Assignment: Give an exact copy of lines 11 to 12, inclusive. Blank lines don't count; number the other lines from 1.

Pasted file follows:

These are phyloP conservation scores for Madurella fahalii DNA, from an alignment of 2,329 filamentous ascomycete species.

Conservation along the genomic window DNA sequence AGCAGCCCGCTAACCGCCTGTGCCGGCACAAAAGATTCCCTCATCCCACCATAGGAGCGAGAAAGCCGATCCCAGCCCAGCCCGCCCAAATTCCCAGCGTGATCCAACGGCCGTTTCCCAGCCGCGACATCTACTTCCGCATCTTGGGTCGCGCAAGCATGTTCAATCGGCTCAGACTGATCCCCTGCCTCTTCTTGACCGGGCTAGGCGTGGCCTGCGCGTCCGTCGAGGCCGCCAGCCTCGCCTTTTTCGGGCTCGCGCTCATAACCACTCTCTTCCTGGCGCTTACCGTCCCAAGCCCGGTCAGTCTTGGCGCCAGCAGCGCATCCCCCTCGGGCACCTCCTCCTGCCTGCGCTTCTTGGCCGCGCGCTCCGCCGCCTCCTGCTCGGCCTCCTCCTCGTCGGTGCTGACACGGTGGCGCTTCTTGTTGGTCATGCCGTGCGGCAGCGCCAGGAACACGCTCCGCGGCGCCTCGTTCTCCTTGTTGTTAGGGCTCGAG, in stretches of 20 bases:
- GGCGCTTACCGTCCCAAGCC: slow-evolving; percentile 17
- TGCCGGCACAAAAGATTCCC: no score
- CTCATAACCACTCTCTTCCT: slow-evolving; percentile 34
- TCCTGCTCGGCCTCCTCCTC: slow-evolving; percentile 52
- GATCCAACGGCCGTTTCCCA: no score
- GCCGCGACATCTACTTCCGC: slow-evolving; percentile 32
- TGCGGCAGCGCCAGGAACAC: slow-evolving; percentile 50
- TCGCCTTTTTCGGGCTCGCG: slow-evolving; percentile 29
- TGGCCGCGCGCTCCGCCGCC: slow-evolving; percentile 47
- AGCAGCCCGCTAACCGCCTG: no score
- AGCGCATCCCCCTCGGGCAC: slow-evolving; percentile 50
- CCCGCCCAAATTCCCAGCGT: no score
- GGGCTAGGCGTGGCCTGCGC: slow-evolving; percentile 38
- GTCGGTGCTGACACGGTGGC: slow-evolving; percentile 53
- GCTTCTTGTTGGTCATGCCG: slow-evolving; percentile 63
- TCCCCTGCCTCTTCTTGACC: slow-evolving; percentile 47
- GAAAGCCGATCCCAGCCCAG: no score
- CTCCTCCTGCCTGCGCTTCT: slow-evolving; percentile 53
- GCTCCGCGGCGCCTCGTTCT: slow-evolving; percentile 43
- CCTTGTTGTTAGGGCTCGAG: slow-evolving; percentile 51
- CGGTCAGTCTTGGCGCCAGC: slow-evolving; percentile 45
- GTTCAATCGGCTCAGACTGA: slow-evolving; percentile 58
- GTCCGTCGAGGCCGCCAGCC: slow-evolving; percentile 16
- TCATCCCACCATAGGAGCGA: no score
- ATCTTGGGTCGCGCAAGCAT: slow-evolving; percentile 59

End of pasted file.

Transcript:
- TGGCCGCGCGCTCCGCCGCC: slow-evolving; percentile 47
- AGCAGCCCGCTAACCGCCTG: no score